2. Stop playing the race card – This is a card that can be misused or misplayed. History tells us that racism was a process of labelling, institutionally engraining a deep discrimination, alienating the ‘ethnic other’. The race card isn’t something that people want to throw around willy-nilly but rather a mechanism to identify racial inequality. It shouldn’t be ridiculed. Yet in instances where race is a major factor or the only factor, can we simply ignore it? The race card doesn’t sit in the wallets & purses of BAME citizens. It’s an intangible but significant part of our daily experience. I’ve never heard someone say “stop playing the gender card”. The race card shouldn’t be used without context but denying its use at all, that’s subtly accepting responsibility for racial injustice.

3. Why can’t you just get over it, it’s all in the past – When do we reset our memory clocks? Earlier this year our PM was calling Muslim women ‘bank robbers’ & ‘letterboxes’. The year before, the Labour Party was being accused of anti-Semitism. We saw spates of shooting of unarmed African-Americans in the States by law enforcement. 2011, during the Riots? The 90s with the murder of Stephen Lawrence? 80s Rushdie affair? This idea of ‘forgetting the past’ is asking for the development of selective amnesia. We cannot travel back in time but we can learn from history. It may be in the past but giving racism & it’s allies either immunity or a lack of scrutiny, that feeds into the idea that racism of some form is ‘acceptable’. We learn from the past by studying the past. Ignorance of history is leaving us doomed to repeat the barbaric, genocidal & wicked atrocities of the past.

4. You have a chip on your shoulder – tell that to an inner-City youth who has been stopped & searched dozens of times, with few legitimate opportunities to be socially mobile. Why is it that people who stand up against injustice are accused of this? Do I have a chip on my shoulder or is it as sack of potatoes? I’m just going to refer to a social media post by Aleesha (@a_leesha1). This young lady receives death & rape threats, messages from trolls & all sorts for her activism. She is trying to give voice to British Muslim women growing up on a patriarchal, Islamophobic society that vastly simplifies their existence. Why is there such fear that a Muslim woman can be empowered & liberated? I’ve been accused of ‘creating animosity’ when I spoke about the role of the Hijab for a Muslim woman’s identity. I was simply trying to explain that we’re unable to conceptualise the lived experience of a Hijab-wearing female as males. Again, when we hold conversation about any taboo topic, we will inevitably hit some nerves. Yet claiming this projects negativity onto those in such dialogue, that’s absurd.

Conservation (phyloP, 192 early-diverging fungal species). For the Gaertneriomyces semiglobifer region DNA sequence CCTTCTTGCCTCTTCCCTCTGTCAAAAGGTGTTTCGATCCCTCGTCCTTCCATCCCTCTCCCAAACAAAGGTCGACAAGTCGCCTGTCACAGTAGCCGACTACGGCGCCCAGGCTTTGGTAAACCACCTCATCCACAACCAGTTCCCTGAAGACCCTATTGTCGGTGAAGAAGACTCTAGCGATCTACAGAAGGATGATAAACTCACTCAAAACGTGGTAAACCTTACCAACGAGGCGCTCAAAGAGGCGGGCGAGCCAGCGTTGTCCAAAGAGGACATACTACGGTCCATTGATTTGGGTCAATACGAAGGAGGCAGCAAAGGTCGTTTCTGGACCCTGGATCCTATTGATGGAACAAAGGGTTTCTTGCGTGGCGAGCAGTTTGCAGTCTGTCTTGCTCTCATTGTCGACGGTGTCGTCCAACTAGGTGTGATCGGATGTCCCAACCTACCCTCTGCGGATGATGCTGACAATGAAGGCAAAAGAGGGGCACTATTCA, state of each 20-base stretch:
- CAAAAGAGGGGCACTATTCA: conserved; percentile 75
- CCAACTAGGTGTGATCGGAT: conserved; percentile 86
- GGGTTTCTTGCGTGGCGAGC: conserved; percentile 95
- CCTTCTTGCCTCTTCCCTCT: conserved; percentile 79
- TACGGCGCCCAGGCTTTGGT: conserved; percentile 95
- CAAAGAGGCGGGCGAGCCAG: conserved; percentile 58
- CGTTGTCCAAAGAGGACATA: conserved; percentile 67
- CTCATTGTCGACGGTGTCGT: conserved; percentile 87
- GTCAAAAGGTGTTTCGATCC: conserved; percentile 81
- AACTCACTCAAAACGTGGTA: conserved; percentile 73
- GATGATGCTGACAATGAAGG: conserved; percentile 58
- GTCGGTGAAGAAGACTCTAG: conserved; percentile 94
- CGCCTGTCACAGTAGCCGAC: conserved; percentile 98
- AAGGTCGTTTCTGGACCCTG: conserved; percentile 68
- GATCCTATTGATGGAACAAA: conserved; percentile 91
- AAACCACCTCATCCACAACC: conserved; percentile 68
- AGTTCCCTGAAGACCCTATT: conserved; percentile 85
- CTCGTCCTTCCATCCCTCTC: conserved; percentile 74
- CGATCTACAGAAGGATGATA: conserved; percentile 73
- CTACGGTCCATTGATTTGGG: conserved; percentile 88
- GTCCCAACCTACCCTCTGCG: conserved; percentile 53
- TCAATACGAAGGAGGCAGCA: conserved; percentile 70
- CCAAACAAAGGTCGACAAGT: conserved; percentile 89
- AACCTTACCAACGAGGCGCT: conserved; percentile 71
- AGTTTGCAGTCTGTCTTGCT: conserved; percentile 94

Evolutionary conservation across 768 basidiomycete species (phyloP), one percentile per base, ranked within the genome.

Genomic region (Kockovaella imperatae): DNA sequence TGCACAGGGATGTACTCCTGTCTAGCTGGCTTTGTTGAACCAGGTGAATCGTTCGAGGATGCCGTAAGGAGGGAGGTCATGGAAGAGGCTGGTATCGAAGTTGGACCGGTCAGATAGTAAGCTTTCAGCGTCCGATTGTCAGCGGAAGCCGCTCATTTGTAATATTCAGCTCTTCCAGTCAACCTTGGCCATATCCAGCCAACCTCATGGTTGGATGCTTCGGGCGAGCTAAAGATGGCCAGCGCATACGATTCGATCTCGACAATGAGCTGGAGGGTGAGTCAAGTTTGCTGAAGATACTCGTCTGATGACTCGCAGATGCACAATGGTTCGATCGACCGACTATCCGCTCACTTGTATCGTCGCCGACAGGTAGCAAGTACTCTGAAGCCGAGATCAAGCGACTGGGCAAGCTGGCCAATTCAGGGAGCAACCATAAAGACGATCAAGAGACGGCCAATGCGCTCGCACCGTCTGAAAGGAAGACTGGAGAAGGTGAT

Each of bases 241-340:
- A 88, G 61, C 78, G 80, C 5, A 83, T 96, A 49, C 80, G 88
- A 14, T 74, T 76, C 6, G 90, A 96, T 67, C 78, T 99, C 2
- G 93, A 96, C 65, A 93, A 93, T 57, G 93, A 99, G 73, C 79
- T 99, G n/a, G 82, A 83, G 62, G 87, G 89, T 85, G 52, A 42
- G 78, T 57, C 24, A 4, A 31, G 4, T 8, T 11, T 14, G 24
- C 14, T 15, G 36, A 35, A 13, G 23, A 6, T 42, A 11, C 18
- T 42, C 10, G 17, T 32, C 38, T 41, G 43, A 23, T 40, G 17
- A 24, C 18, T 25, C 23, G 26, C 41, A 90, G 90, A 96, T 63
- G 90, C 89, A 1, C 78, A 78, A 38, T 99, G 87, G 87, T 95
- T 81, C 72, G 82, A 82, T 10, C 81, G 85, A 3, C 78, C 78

5. Why don’t you just go back to where you came from? I’m a third generation immigrant child. Britain is my home. I have little or no experience of my Grandparents motherland, how can I return somewhere I’ve never actually experienced beyond a fortnight long vacation? My aspirations as a child were similar if not greater than my White British peers. I wanted to wear the branded clothes, live in the big house with the white picket fence. Britain is my home. My parents, Grandparents & ancestors contributed to making Britain ‘Great’. As a sharp-tongues uni friend once said “I’ll go back when you leave my country”. Touché?

6. You should be grateful you have free speech – social media has definitely given everyone a voice, even the idiots! I am grateful that I’m not living in China or North Korea where my freedom of expression is totally suppressed. But having free speech doesn’t mean I can use it as a medium to attack others? I’m not Anjum Choudary who was poster-boy for Islam for so long. Free speech has more to do with protecting the rights of suppressed groups in supporting them to overcome their suppressor. Freedom of speech gives power to voices, even the hateful ones. I’m absolutely grateful of free speech but I just wish others would use their to educate & liberate, not condemn & spread hate.

7. You just hate Britain, you are anti-British – why can’t we critique OUR own policies without being branded ‘anti-British’. Growing up watching the tanks & military steamroll Afghanistan & Iraq, then reading about arms deals between the UK & Syria, why can’t we say “excuse me, this is wrong”. I’m a teacher & I’ll criticise, for example, Ofsted. May be Ofsted should be scrapped or frameworks should be changed to support teachers & not chastise them. That’s my opinion & inviting health opinion is important for any dialogue to gain direction & guidance. So the BIG questions, you know, Brexit, immigration, racism etc, why aren’t we allowed to offer an alternative opinion. No one labels me ‘anti-British’ if I criticise the government schools watchdog, so why am I anti-British if I don’t agree with other policies?